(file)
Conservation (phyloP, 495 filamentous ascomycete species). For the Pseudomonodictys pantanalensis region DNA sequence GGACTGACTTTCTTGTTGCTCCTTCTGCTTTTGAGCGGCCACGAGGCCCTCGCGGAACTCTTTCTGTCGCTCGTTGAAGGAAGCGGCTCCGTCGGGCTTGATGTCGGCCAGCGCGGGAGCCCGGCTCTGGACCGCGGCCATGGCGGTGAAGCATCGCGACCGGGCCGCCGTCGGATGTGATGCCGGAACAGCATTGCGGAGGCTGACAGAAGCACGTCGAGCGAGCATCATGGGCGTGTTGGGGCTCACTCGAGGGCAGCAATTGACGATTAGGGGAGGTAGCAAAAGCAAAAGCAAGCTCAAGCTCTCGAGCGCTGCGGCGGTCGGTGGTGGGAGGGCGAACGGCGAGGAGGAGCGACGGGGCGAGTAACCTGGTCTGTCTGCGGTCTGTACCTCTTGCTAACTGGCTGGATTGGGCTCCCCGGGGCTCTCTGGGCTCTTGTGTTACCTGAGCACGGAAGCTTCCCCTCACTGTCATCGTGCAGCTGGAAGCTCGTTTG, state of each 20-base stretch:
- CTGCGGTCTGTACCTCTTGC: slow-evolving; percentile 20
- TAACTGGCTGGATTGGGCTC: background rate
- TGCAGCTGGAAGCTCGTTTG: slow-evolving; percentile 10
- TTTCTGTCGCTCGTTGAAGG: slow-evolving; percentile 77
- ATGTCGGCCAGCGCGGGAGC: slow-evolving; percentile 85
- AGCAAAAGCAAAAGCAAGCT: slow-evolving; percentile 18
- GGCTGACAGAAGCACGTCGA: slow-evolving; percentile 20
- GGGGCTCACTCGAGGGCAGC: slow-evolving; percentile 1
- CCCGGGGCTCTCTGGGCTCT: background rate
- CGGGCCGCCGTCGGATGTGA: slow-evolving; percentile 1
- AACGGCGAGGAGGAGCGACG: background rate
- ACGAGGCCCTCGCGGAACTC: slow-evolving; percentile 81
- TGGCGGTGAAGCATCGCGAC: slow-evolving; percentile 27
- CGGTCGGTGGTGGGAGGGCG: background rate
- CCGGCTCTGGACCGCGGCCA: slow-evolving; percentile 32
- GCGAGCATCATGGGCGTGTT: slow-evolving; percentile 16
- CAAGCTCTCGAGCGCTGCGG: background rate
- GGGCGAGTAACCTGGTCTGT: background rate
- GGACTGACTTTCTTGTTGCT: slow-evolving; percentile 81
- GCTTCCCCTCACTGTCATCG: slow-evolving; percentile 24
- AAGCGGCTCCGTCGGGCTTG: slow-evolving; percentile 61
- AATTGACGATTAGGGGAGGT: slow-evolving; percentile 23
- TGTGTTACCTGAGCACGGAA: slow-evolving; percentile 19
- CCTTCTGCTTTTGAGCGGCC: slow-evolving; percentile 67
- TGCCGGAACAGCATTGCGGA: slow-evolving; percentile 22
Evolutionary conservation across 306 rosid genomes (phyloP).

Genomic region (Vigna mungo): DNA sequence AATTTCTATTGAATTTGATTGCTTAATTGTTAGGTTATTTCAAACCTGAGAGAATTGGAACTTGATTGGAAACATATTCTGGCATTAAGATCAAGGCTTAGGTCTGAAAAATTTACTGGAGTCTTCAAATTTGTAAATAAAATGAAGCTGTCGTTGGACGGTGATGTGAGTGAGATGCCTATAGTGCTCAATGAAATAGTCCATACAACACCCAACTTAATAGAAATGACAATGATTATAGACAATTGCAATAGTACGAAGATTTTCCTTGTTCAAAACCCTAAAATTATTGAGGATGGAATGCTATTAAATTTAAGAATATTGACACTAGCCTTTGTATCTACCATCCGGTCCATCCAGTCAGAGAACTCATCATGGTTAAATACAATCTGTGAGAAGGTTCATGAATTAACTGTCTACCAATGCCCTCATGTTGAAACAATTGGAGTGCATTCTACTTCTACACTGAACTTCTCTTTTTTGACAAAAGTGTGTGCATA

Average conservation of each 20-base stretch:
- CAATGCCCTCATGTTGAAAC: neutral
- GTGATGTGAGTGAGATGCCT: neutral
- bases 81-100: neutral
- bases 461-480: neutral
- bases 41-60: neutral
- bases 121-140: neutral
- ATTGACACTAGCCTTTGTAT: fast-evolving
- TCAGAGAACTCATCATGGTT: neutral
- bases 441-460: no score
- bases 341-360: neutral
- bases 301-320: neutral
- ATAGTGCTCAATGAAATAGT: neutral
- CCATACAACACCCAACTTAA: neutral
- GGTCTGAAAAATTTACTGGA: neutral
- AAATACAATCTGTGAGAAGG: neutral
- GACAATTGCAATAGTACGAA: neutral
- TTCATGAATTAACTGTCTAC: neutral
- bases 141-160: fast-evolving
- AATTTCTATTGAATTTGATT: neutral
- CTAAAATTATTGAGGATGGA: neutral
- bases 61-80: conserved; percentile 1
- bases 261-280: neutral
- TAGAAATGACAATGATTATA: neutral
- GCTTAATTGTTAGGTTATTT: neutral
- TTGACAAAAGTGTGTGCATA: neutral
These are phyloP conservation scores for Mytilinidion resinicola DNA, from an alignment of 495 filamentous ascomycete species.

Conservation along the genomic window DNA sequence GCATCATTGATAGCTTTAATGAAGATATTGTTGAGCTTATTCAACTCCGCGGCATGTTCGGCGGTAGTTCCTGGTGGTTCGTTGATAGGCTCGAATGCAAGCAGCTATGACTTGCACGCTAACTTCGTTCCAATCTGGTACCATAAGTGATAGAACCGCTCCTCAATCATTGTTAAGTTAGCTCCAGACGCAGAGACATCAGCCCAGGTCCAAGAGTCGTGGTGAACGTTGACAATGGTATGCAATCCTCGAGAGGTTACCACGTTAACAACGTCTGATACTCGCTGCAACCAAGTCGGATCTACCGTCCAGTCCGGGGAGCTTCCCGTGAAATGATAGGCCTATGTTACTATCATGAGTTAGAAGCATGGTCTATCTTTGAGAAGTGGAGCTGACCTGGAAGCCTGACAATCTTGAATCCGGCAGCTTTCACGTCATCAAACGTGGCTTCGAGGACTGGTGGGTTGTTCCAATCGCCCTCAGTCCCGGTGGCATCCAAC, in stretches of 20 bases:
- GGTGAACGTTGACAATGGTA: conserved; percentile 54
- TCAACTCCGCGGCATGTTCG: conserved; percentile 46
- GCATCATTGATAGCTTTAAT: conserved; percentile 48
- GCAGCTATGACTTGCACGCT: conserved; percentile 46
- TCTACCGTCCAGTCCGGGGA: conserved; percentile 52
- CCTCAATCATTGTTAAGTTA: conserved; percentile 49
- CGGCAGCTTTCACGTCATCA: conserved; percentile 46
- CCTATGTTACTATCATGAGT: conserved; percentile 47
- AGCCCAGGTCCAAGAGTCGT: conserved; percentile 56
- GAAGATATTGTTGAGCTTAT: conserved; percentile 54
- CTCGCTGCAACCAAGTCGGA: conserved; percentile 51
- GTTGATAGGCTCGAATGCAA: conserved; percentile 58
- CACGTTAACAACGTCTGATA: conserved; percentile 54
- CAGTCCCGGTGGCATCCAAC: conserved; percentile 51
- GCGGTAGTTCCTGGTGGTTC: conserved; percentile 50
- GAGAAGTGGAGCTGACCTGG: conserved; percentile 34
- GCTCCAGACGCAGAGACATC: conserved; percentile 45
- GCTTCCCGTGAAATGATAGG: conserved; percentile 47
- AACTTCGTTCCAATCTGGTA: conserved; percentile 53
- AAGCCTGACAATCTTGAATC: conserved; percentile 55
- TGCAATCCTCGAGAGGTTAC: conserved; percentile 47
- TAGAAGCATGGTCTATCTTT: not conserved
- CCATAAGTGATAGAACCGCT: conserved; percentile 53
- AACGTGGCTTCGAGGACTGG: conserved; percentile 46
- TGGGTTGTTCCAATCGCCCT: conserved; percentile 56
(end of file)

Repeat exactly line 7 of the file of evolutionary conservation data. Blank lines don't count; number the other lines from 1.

- AGCAAAAGCAAAAGCAAGCT: slow-evolving; percentile 18